We have a brain block on this issue. We should behave now to do on purpose what we did by accident. We conserved some of our oil because we were not aggressive enough and smart enough to get it out faster, that was accidentally doing the right thing. Now we should do on purpose what we formally did by accident. We should conserve and subsidize new forms of energy … we should suppose these big national grids.

What Do You Think?

I’d love to hear what you think. Leave a comment.


Comments

  1. vijay says

    we need to find a alternative energy to run vehicles or we have to modify the blueprint of the vehicle . To run on other sources . like water , Air , vegetable oils .

  2. says

    You are right; energy independence is a bad idea. We are interconnected, have been since the first fish was traded for animal skin.

    Yet, the end of our resources has been foretold before. In 1865, the British economist, Stanley Jevons predicted the end of coal. In his book, The Coal Question, he wrote that Britain’s easy ride was over and soon coal, which, powered their industrial revolution, would be gone. It was “physically impossible” to continue. Therefore Britain needed to decide “between brief greatness and longer continued mediocrity.” William Gladstone, the Chancellor of the Exchequer, found Jevons’ argument so compelling he begged Parliament to pay down their national debt while they still could.

    The ink had barely dried on Jevons’ book when the output of coal rose and the price fell. The first oil well was sunk in Pennsylvania six years later. Today, Britain still produces coal. The U.S. still produces oil.

    Resources are not anything until humans find something useful or interesting about them.

    Here are some articles on the topic that you might find interesting:

    Peak Everything? – Reason Magazine
    http://reason.com/archives/2010/04/27/peak-everything

    Wrong about running out | The Rational Optimist
    http://www.rationaloptimist.com/blog/wrong-about-running-out

    The dash for shale oil will shake the world – Matt Ridley
    http://rationaloptimist.com/blog/the-dash-for-shale-oil-will-shake-the-world.aspx

    The Limits of The Limits to Growth – Reason Magazine
    http://reason.com/archives/2012/04/18/the-limits-to-growth-40-year-update

    Where’s the Peak for Oil Reserves? – The PERColator
    http://percolatorblog.org/2011/05/04/wheres-the-peak-for-oil-reserves/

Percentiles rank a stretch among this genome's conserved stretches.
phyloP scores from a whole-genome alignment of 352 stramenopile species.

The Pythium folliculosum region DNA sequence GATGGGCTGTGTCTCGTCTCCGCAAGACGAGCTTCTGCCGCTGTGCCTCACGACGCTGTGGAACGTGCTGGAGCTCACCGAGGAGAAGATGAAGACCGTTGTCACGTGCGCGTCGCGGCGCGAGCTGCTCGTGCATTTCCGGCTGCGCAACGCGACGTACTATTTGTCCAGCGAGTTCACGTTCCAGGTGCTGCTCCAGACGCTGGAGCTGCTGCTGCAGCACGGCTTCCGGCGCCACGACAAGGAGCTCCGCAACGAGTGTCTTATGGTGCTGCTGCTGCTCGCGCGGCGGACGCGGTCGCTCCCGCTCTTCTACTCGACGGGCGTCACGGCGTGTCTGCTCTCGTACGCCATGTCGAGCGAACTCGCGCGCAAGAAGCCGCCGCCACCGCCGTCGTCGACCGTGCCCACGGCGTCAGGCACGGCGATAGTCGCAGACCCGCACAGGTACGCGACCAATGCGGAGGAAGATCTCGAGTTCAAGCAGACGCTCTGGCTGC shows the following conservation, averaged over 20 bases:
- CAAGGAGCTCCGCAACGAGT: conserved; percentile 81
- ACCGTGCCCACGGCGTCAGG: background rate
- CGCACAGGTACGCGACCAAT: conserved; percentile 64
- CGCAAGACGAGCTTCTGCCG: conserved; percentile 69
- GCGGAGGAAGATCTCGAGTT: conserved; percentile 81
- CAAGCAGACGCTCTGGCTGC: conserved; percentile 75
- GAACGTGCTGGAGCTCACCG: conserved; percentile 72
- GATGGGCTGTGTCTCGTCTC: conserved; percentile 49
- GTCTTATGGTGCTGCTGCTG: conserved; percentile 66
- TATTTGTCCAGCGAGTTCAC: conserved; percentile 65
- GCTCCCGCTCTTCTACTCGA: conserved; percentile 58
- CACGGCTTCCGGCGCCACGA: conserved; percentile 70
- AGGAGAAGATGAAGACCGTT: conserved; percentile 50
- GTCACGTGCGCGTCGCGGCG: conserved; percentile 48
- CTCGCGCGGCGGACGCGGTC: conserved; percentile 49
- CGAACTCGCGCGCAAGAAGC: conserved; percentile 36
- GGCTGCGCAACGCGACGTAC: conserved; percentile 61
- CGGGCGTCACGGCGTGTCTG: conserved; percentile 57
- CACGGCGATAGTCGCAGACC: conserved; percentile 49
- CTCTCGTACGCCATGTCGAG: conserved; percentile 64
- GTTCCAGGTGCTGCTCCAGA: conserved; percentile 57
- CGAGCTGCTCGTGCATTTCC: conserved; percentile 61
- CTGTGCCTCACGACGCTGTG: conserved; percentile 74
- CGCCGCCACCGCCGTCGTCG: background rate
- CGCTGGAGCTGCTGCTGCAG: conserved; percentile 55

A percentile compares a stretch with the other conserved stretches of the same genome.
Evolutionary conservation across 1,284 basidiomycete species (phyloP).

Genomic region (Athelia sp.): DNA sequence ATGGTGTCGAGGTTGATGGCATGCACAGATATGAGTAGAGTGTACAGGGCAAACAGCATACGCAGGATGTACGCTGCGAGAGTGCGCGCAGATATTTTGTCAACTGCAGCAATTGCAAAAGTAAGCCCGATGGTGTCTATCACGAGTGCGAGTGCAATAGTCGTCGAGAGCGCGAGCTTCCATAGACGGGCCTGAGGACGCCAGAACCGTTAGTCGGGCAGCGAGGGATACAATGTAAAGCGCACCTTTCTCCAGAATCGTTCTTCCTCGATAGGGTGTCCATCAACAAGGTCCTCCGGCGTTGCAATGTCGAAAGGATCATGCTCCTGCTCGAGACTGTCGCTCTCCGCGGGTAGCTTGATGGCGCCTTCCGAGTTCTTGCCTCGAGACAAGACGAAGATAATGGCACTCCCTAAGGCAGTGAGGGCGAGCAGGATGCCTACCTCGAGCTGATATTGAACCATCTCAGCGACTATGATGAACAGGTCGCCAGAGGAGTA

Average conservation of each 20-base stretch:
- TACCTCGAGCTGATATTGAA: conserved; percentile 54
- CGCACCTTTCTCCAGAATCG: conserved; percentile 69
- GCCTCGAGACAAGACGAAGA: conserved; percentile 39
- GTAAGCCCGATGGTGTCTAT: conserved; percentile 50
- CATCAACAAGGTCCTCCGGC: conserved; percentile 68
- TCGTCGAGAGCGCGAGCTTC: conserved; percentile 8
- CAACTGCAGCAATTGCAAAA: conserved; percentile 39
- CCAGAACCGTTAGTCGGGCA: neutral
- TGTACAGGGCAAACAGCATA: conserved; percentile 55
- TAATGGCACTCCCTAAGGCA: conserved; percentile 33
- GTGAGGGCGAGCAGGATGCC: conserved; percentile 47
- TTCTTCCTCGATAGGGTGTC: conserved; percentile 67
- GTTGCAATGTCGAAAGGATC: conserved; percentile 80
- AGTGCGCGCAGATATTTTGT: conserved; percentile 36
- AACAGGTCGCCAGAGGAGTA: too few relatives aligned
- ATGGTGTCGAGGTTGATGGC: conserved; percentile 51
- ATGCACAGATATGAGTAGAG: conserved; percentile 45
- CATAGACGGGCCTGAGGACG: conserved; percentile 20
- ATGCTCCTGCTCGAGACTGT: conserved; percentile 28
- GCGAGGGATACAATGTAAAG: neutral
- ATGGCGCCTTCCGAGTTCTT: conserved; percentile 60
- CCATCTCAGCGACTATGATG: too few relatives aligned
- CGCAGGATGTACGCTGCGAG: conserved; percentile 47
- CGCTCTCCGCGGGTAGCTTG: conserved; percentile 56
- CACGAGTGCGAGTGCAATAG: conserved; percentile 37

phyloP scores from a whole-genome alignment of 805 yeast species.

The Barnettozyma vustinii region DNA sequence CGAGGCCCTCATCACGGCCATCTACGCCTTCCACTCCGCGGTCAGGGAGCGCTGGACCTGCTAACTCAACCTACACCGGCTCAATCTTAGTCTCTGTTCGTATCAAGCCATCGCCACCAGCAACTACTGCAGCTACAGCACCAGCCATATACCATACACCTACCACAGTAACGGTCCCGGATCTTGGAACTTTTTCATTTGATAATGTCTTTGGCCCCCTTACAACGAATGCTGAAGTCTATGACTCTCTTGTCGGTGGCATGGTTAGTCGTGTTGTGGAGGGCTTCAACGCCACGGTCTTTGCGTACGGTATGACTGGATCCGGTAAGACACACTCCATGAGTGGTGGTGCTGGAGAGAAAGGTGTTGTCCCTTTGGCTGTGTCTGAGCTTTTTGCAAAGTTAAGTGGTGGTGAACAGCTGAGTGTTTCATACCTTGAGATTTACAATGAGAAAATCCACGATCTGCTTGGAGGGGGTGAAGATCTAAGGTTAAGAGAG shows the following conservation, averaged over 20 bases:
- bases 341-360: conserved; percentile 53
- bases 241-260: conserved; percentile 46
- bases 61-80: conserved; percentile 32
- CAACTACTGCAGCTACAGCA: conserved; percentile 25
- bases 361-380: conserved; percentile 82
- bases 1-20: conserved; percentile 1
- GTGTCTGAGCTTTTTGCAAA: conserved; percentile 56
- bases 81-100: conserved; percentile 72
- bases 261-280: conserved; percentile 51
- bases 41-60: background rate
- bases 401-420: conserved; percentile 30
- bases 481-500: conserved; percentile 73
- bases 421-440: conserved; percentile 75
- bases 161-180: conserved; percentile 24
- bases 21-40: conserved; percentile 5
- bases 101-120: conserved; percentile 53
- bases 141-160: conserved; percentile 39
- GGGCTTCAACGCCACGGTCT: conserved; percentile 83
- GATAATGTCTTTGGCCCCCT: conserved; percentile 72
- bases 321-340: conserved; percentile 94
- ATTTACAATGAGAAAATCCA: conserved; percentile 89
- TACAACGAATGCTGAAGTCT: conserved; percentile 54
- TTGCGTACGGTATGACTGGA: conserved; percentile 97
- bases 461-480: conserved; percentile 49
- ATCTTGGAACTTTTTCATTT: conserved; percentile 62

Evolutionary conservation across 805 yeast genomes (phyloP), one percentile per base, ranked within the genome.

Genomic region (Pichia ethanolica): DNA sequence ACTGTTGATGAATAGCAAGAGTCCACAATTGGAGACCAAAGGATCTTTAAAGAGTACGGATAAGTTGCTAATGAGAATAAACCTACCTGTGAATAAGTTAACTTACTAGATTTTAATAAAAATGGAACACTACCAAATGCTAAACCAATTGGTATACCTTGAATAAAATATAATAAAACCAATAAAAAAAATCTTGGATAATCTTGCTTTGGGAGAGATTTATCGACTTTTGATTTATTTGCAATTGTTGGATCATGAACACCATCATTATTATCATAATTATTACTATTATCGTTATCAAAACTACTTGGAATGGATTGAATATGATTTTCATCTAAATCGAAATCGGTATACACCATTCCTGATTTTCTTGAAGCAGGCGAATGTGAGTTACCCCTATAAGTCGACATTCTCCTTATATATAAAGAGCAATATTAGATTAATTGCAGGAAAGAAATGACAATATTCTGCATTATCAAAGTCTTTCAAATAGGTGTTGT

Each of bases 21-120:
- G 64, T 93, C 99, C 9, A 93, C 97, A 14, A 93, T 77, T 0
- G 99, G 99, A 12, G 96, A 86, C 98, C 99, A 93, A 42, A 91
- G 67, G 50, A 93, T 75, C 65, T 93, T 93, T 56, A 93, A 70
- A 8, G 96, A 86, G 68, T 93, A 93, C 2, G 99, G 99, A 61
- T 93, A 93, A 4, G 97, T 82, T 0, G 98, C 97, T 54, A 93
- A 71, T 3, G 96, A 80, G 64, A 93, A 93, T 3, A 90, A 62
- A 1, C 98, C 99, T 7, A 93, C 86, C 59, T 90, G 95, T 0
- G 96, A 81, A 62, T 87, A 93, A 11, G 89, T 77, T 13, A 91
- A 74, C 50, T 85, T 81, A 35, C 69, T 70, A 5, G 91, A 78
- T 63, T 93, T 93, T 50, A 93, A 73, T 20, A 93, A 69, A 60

The R/P Ratio
    http://sppiblog.org/news/the-rp-ratio

    Political Peak Oil – Reason.com
    http://reason.com/archives/2007/01/05/political-peak-oil

    Peak Oil Panic – Reason.com
    http://reason.com/archives/2006/05/05/peak-oil-panic/singlepage

    http://world-nuclear.org/info/Nuclear-Fuel-Cycle/Uranium-Resources/Supply-of-Uranium/

    Apocalypse Not: Here’s Why You Shouldn’t Worry About End Times | Wired Science | Wired.com
    http://www.wired.com/wiredscience/2012/08/ff_apocalypsenot/

    Everything you’ve heard about fossil fuels may be wrong – War Room – Salon.com
    http://www.salon.com/news/politics/war_room/2011/05/31/linbd_fossil_fuels

    New drilling method opens vast oil fields in US : PERC – The Property and Environment Research Center
    http://www.perc.org/articles/article1336.php

    U.S. Oil Output to Overtake Saudi Arabia’s by 2020 – Bloomberg
    http://www.bloomberg.com/news/2012-11-12/u-s-to-overtake-saudi-arabia-s-oil-production-by-2020-iea-says.html

  3. says

    In retrospect Munger is correct, but the future is far less certain than hindsight. A country that thought like Munger may have bred and hoarded a bunch of whales for several decades for their oil, but there did turn out to be substitutes…

    • Carlos de Souza says

      On the dot, Saj. Munger is an over-rated thinker. There will always be substitutes. Solar, for instance, could be really huge, going forward. Besides, energy dependence has a huge cost, not just financial.

      • J.D. says

        How do we use solar energy to produce the fertilizer required to feed billions of people?

        • Roberto says

          Why not skip the fertilizer and use those wonderful solar energy capturing devices known as plants…the point being is to eat less meat. If that happens then the somewhat illusory problem of feeding the current and growing human population diminishes hugely.